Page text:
Sunday, December 14, 1997

Paved With Gold

"I don't know, but I been told
The streets of heaven are paved with gold."

From: Ethereal Press International
Subject: Protesters argue for keeping gold streets

NEW JERUSALEM (EPI) -- Citizens spoke out against a plan by the New Jerusalem Department of Transportation to replace the traditional gold used to pave the city's streets with a titanium- based alloy.

"Tourists and new immigrants are attracted to Heaven by its gold streets," said Lewis Mumford of the Association to Maintain Edifices of Note (AMEN), a historical preservation society.

Traffic engineers maintain that the soft nature of gold requires a considerable amount of extra maintenance. "We spend three times as much on filling potholes and repairing breaks in the streets because the gold wears away so fast," said Robert Moses, NJDOT chair.

However, AMEN claims that in the long run it will be more expensive, not less. "The extensive underground utility network means that workers have to cut through the city's streets often. This is simplified with gold. With titanium, it will be expensive and take longer, tying up traffic."

AMEN, fresh from its victory preserving the twelve gates of the city from an NJDOT plan to widen the roadways, plans a major campaign to preserve the city's historic street paving.

Monday, June 23, 1997

The Intellectual's Azures

This came from when I was thinking about the blues and how they were originally written by people without much education. Intellectuals get depressed, but instead of writing songs they've turned to psychology. Maybe if the blues used more hi-falutin' words?

The Intellectual's Azures

My manuscript was shredded
My articles were returned
My tenure was rejected
My résumés were spurned
I've got the azures - the intellectual's azures. Uh-huh.
I must bemoan my fate:
Adjunct at Chico State
I've got the azures. Oh yeah.

Got a BA from Berkeley
A PhD from Yale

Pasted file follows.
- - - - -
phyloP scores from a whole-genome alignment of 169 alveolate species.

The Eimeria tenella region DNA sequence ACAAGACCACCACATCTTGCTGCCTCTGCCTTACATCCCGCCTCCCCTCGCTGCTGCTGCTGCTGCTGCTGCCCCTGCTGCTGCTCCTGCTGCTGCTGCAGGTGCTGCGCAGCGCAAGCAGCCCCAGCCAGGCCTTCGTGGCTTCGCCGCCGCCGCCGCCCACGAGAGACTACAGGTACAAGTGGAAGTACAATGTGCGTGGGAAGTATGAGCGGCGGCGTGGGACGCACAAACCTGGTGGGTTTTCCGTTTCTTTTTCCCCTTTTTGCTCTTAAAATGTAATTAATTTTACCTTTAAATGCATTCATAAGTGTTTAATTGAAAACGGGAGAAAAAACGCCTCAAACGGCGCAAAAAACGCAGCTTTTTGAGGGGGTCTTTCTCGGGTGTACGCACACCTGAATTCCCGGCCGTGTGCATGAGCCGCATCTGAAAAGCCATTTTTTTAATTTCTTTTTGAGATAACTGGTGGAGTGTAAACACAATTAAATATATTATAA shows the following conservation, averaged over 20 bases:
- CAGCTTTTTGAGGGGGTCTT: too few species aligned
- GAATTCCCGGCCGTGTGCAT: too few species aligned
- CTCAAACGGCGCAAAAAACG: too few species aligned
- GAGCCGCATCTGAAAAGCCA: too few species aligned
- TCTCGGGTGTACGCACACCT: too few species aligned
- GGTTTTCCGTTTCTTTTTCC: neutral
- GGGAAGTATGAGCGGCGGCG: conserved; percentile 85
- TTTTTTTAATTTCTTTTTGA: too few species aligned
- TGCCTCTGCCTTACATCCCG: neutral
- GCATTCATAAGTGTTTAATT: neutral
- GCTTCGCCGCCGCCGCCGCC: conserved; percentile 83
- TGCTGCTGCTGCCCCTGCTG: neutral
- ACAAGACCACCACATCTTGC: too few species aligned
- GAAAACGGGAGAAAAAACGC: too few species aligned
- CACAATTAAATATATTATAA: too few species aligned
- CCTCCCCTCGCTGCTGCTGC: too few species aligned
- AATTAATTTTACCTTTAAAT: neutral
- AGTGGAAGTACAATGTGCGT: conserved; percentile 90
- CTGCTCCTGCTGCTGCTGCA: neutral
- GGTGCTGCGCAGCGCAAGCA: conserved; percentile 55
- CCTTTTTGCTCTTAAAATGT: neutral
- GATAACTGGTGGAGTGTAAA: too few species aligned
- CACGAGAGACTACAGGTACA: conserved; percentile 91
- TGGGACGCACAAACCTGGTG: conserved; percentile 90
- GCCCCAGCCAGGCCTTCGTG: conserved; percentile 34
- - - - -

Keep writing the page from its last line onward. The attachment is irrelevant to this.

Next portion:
But when I try to get a job
I seem to always fail
I've got the azures - the intellectual's azures. Uh-huh.
UMass says I'm a clown
Nine UCs turned me down
I've got the azures. Oh yeah.

I wrote on deconstruction
Of Huckleberry Finn
But I found out just yesterday
Meaning's no longer 'in!'
I've got the azures - the intellectual's azures. Uh-huh.
The journal sent it back;
So much for tenure track
I've got the azures. Oh yeah.

They're cutting my whole department
To cut back all the chaff
I guess it could be somewhat worse
I could be on the staff
I've got the azures - the intellectual's azures. Uh-huh.
The provost got a raise
While laying off TAs
I've got the azures. Oh yeah.

I worked for years to get both of
The robe and cornered hat
But in my new job I now say
"Would you like fries with that?"
I've got the azures - the intellectual's azures. Uh-huh.
At least they call me "Doc".
Down at Jack in the Box
I've got the azures. Oh yeah.

But even if I had a job
At university
I'd make close to the same amount
I'd make at Mickey D's
I've got the azures - the intellectual's azures. Uh-huh.
Money I'll never see
From my 403(b)
This trend could mean the death
I'll never get to be
Part of AAUP
I've got the azures. Oh yeah.

Tuesday, April 1, 1997

ClariNet News and Time

ClariNet was the first commerical content provider on the Internet, starting way back in 1989. It took wire service news (at various times, from the AP, UPI, Agence France-Presse, and Reuters), classified them into Usenet newsgroups, and allowed sites to subscribe to those newsgroups for a fee.

For a considerable time I was primarily responsible for article classification. I had written a proposal suggesting a finer-grained classification system than the newsgroups allowed, which was not accepted by ClariNet's management. At one point I realized I was being a bit overzealous in advocating my proposal. This was my attempt to poke fun at myself.

ClariNet News and Time

By Aaron Priven, 1 April 1997

Time, Usenet, and Newspapers

ClariNet's news has been, and is still, chiefly delivered in Usenet format. One of the features of Usenet is that it is divided by subject, and not by time. (Most other conferencing systems work this way as well.) The first story on January 1 directly follows the last story from December 31, with nothing to mark the change. Indeed, it can be that stories on different dates are mixed in together, due to embargoes and the delays caused by editing.

Newspapers, and even most online news services, do not work this way. A newspaper is primarily classified by date. Today's newspaper contains today's news, and the strongest of divisions separates it from yesterday's news.